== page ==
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Is Kobe Bryant Responsible For Lakers' Downfall?

This article is more than 5 years old.

The 2013-14 season was a dismal one for the Los Angeles Lakers. The team went 27-55 and missed the playoffs for the first time since 2005.

To make matters worse, the future doesn't look much brighter. Kobe Bryant is now 36, and Los Angeles doesn't have an heir in place.

On Tuesday, Lakers president Jeannie Buss told ESPN's SportsCenter, "Any free agent that would be afraid to play with Kobe Bryant is probably a loser, and I'm glad they wouldn't come to the team."

Buss was reacting to a new article for ESPN The Magazine in which hoops writer Henry Abbott attempts to sort out how the Lakers — a storied franchise with money to burn -- ended up in this predicament. His explanation can be summarized in two words: Blame Kobe.

Citing a number of anonymous sources, Abbott — who has appeared on Only A Game several times — claims that Kobe has scared off the kinds of big-name superstars who have historically busted down the door for a place in Tinseltown:

"Peek behind the banners," says one longtime NBA agent, "and it's rotten."

"Kobe is like the big rock in their front yard," says an agent who has had a Lakers client in recent years. "You can't mow over it, so you just have to mow around it."

Another agent with current Lakers clients was asked whether Bryant undermined the team's rebuilding by alienating would-be free agent recruits. "Well, duh," he replied. "Isn't that obvious?"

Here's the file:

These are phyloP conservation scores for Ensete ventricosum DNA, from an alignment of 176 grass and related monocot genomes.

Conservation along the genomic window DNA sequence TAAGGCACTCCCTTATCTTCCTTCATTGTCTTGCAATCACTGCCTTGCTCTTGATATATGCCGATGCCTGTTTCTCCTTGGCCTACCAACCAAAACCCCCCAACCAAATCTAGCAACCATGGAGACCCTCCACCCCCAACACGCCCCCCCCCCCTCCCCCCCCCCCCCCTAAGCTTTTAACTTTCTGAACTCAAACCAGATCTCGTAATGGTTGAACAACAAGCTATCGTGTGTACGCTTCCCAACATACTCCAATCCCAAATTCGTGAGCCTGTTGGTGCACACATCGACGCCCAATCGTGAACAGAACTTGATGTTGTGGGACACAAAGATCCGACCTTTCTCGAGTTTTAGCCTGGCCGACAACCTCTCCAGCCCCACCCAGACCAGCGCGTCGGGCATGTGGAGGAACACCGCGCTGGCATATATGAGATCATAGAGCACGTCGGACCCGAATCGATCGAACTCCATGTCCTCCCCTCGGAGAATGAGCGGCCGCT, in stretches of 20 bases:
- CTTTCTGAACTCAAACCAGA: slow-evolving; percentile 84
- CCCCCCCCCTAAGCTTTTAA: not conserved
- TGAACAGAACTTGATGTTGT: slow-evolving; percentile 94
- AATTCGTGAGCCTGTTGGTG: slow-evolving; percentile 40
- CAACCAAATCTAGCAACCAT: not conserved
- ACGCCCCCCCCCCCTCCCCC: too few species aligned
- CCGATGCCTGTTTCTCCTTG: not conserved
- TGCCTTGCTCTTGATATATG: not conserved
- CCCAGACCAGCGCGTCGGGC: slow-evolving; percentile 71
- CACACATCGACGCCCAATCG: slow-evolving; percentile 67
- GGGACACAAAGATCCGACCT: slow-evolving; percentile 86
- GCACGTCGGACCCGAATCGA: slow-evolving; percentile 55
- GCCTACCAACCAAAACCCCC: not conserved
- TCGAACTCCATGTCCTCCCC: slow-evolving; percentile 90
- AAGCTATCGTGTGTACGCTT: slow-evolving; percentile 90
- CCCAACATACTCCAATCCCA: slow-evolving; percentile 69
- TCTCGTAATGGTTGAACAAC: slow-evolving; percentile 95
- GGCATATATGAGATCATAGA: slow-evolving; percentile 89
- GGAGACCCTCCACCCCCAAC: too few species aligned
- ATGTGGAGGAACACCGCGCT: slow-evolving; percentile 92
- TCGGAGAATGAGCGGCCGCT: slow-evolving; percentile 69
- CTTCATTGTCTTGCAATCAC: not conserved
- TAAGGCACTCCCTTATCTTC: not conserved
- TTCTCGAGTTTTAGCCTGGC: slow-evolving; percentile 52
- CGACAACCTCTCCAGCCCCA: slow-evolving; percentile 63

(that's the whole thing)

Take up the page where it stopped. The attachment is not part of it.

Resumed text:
Among the critical anecdotes Abbott includes is a story about Dwight Howard's departure from the Lakers. Before the star center opted to leave L.A. for the Houston Rockets, Howard, Abbott writes, met with Bryant and Lakers point guard Steve Nash:

When Howard asked why his teammates let the injured center take all the flak when the Lakers' season went south, Nash said he didn't know that Howard had felt that way and that had he known, he would have acted differently. Bryant, on the other hand, offered a crash course in developing thick skin and a mini lecture on learning how to win. Sources told ESPN Insider Chris Broussard that Bryant's lecture was "a complete turnoff" for Howard.

Abbott also writes about the Lakers' attempt to land rising star and Los Angeles native Paul George:

Paul George, Angelino through and through, had once been the team's safest choice. But sources say one reason the two-way star had re-signed with the Pacers in the fall of 2013 instead was that he was turned off by the thought that Bryant would police his efforts.

Since Abbott's piece was published Monday, criticism has been swift and sharp. George himself has taken to Twitter to respond:


Red Hot Chili Peppers bassist and long-time Lakers fan Flea slammed the report, which prompted former Lakers coach Phil Jackson to second the opinion:

While Kobe declined to comment for Abbott's story, the 16-time All-Star did speak with reporters after the Lakers' preseason game Tuesday night.

"It's not the first one and it won't be the last one," Kobe told ESPN. "I just kind of roll with it."

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